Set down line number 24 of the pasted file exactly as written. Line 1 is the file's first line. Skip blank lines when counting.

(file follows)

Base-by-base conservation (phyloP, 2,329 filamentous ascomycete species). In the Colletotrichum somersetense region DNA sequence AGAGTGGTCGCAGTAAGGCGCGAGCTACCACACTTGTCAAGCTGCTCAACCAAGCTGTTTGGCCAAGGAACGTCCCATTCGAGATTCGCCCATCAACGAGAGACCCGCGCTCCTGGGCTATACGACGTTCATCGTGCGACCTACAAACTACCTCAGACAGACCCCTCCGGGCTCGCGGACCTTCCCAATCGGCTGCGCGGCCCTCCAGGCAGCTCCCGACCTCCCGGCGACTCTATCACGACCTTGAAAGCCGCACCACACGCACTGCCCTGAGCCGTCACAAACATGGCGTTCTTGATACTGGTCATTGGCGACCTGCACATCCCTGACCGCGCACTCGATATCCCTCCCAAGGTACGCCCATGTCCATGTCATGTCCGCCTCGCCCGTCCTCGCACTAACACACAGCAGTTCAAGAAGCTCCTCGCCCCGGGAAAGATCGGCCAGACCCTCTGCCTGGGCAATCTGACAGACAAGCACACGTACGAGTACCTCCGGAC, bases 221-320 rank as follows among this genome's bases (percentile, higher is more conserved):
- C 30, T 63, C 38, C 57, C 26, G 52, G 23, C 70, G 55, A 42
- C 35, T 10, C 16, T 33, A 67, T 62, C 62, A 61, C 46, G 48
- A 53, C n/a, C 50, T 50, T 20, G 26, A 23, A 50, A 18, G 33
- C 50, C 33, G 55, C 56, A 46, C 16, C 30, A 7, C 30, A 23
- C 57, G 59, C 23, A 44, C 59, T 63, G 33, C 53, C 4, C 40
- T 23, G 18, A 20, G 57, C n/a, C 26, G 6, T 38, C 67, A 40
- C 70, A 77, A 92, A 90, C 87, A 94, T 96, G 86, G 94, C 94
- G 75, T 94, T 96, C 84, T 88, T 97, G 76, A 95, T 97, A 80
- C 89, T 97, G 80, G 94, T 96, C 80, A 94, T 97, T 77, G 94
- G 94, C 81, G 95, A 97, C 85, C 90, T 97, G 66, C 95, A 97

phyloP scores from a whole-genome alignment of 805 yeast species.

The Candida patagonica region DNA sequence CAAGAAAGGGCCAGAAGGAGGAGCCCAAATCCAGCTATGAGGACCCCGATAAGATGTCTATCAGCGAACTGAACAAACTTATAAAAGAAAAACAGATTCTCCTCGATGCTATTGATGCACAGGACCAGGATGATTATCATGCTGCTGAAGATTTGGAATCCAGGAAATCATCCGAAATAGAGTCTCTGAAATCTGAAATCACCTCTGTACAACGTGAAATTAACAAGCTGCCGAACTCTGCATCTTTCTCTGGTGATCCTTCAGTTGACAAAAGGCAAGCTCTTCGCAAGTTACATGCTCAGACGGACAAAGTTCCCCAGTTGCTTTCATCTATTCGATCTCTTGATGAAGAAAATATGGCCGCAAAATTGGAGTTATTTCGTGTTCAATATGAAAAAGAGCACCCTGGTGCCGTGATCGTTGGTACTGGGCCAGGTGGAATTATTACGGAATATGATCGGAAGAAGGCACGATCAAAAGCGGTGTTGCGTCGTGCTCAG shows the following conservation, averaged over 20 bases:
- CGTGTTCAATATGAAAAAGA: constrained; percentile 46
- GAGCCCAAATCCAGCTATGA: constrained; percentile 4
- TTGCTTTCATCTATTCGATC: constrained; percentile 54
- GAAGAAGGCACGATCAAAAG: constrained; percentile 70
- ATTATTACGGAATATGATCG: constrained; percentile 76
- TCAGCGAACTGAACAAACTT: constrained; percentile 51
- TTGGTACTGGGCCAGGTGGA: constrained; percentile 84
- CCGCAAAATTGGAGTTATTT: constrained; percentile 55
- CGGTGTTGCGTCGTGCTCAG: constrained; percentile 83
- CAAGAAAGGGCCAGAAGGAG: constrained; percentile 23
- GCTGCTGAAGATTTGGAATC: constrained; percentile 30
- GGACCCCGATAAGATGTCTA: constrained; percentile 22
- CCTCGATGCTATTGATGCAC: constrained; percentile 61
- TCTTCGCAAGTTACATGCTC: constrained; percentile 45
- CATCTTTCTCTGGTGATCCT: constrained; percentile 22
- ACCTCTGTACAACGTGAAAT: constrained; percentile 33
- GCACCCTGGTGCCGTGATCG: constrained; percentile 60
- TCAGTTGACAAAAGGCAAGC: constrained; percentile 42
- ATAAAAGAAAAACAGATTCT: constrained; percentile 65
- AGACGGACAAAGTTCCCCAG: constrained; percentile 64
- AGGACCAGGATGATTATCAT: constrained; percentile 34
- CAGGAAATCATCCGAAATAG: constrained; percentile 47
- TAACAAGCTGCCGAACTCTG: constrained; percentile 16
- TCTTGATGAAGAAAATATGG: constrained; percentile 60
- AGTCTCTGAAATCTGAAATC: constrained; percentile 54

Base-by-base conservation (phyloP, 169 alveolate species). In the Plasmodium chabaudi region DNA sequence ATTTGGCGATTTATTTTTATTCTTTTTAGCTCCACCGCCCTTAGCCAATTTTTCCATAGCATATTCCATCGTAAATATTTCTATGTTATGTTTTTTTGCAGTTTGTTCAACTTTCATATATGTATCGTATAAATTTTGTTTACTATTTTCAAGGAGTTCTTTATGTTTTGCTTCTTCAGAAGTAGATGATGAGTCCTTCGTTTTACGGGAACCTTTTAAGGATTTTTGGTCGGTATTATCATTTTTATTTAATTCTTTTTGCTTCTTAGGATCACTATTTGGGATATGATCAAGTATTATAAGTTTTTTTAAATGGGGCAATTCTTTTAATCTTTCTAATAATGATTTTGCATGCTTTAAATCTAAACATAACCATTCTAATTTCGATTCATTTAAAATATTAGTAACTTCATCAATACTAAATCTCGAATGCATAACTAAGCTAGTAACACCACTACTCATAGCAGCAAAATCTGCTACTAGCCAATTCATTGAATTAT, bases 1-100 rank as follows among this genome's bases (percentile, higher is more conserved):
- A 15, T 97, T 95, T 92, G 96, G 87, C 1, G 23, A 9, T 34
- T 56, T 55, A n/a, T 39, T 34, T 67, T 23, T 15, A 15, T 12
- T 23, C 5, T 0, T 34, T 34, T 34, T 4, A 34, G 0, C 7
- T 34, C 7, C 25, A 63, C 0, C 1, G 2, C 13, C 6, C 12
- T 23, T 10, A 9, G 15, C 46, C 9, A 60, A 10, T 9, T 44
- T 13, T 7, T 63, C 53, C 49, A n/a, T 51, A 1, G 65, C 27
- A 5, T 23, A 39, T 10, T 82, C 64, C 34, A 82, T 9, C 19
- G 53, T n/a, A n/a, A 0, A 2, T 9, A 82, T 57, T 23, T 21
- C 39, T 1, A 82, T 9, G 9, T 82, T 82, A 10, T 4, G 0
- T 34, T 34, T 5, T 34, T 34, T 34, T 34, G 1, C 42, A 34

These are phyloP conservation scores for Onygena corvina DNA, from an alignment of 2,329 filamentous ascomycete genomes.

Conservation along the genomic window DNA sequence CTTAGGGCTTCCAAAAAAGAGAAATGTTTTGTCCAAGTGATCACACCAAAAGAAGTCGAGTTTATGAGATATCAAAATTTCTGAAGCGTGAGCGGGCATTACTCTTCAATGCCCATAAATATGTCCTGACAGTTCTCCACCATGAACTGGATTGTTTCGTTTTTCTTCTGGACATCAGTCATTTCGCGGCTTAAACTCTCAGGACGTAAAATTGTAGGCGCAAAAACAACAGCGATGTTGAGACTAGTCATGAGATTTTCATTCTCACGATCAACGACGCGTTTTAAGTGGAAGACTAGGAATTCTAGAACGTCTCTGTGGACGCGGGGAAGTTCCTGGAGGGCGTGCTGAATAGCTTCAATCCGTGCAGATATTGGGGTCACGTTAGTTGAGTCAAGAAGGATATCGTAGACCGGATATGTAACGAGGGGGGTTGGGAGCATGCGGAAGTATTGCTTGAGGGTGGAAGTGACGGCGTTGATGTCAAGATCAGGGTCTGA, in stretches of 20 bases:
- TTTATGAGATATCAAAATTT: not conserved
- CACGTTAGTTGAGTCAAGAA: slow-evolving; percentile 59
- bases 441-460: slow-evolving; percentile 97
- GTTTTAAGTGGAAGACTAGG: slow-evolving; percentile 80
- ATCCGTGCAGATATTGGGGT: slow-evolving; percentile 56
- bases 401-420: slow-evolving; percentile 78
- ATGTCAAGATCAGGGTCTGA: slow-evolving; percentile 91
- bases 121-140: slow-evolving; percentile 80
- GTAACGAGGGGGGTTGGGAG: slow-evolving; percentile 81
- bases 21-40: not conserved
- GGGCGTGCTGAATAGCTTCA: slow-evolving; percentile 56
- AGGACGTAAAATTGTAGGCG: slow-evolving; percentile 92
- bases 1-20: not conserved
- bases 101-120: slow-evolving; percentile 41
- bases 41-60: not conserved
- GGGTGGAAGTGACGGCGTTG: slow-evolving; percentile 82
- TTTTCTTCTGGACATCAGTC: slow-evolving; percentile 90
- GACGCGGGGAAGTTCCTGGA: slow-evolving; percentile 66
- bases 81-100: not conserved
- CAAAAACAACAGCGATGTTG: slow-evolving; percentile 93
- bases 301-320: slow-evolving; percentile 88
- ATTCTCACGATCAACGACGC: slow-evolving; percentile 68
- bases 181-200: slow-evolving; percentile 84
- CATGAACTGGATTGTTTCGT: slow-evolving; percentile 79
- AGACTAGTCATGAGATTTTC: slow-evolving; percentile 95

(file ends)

- GCTGCTGAAGATTTGGAATC: constrained; percentile 30